So you want to know how long it will take you to recover from hip arthroscopy, huh? Quite a while, that’s all I can tell you. Each person, each hip, each surgery is different. You need to talk to your surgeon and your physical therapist to know what you are allowed to do and when, because it will depend on what surgery you had, what your surgeon’s protocol is, and how your recovery is going.
However, if all you want is an example to give you an idea, here is a hip arthroscopy recovery timeline for one person:
How I’m Feeling
In some ways, much better. My head feels a little more clear and I am not feeling wound quite as tight. (Surgery really gets the sympathetic nervous system going! Breathing exercises to save the day*…)
On the other hand, I’m a little cranky. It’s so hard to get from point A to point B (even when point A is my bed, and point B is my bathroom 10 feet away). I’m also tired of the limited positions I can be in. I can sit, but if I sit too long, I get more swelling. I can lie on my stomach (and I have to to get my tummy time!) but that only lasts about 30-45 minutes at a time before I’m done. Otherwise, I’m on my back, usually trying to get my hips as straight as they will tolerate… which is usually at least on a wedge pillow and sometimes something under my knees. Ugh! So much more hip flexor stretching to do later!
- I get to drive! It’s my left hip, so since it’s 2 weeks and I’m not on pain meds, I get to jump behind the wheel! Ahem. Okay, I get to slowly and cautiously get in the car and finagle my crutches in. But nonetheless, FREEDOM! (For those of you with right hip surgery, sorry. Usually you’re not cleared to drive until 4 weeks.)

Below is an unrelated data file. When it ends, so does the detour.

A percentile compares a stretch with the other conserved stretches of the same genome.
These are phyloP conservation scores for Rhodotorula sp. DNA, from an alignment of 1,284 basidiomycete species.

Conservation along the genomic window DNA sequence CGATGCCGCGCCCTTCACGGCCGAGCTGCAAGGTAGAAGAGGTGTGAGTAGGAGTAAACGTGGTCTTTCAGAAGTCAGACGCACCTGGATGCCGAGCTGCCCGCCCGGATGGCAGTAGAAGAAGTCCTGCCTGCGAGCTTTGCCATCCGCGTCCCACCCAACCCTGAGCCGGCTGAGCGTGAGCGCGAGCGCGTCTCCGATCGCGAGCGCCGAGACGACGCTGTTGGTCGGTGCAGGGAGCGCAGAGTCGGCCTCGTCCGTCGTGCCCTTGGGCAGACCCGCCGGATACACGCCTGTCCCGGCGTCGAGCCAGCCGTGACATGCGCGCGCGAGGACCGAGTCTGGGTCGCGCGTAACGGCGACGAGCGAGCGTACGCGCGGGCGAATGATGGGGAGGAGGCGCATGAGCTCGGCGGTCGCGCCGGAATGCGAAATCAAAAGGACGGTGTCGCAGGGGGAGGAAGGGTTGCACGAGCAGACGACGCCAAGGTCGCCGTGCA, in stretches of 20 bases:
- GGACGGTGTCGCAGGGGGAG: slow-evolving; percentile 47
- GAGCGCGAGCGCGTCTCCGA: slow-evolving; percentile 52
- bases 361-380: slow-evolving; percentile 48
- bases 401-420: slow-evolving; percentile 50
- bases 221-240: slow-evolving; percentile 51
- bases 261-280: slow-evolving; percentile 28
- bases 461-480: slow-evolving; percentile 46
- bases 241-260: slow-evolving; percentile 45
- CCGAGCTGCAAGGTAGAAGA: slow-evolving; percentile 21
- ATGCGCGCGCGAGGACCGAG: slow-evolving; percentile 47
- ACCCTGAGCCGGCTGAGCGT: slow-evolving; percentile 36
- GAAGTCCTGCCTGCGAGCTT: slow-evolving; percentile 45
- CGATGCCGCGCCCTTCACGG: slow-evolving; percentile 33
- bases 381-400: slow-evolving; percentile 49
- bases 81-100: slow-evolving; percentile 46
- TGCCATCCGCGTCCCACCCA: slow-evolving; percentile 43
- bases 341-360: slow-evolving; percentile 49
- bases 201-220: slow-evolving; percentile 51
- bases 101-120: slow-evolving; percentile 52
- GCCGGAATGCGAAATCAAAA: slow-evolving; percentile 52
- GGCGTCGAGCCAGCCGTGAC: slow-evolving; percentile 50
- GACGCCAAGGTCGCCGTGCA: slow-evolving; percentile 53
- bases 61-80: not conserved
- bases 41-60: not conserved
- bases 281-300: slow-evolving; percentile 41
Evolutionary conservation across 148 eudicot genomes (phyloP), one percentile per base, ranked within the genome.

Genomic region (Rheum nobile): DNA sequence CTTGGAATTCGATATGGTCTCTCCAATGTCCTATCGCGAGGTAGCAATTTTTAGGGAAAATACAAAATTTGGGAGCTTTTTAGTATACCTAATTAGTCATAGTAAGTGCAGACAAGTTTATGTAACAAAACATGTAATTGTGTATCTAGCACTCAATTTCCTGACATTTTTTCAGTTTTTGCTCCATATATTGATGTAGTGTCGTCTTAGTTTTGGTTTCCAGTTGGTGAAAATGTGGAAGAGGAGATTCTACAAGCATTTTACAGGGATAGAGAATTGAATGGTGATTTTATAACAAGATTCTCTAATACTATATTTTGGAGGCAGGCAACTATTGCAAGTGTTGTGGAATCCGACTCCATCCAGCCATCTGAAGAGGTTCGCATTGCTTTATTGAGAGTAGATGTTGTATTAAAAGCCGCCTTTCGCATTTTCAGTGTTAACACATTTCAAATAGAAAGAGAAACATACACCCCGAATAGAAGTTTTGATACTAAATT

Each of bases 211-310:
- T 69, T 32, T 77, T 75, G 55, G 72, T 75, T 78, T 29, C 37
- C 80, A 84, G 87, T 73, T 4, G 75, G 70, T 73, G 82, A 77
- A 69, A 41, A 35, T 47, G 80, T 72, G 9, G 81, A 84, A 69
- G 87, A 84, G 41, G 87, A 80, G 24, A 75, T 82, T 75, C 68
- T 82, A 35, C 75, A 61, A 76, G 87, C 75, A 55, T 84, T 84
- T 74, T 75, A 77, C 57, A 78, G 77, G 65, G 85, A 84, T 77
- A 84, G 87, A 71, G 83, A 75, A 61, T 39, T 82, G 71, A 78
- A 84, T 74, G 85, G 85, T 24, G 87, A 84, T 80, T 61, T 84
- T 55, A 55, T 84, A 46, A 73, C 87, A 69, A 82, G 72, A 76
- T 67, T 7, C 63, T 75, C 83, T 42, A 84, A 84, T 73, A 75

- The CPM (continuous passive motion) machine is gone. I’m glad that I don’t need it anymore, but it did offer a change in position at night.
- I get to start the bike this week. Usually my surgeon has a person on the bike before this, but with extra precautions due to COVID and therefore less PT, this will be the first time on the bike.
- Stitches are out.
- I can let my foot rotate more, so I don’t need to wear the boots at night anymore!
- 30% weight bearing on my left hip until 4 weeks, with my foot flat on the ground.
- Avoid any movements that cause pinching.
- Avoid lifting my left leg. (For example, I use a strap to help me lift it into bed.)
What I’m Working On:
- Lying on my stomach for at least 2 hours per day.
- Ice often.
- All the ankle pumps.
- Isometrics (so, tightening the muscles and holding them for about 5 seconds) for my glutes (butt), quads (thighs), abs and pelvic floor.
- Hands and knees rocking (being on my hands and knees with my back flat and moving my hips back toward my feet)
- Having my sister move my hip twice a day.
- Tall kneeling- I love this one! Starting to work on gradually introducing weight bearing.
- For those who do desk work, sometimes you will be cleared at 2 weeks to return to work. I have a physical job. Weeks more to go before I get to go back.
*Most breathing exercises sound too simple too work, but if you find yourself feeling overwhelmed or stressing out about every little thing after surgery, they can really help! One I like is box breathing:
- Breathe in through your nose for a slow count of 5.
- Hold your breath for a slow count of 5.
- Breathe out through your nose for a slow count of 5.
- Hold for a slow count of 5.
- Do 3-5 times as often as you think of it throughout the day.
- No, really. It is that simple, and it does help!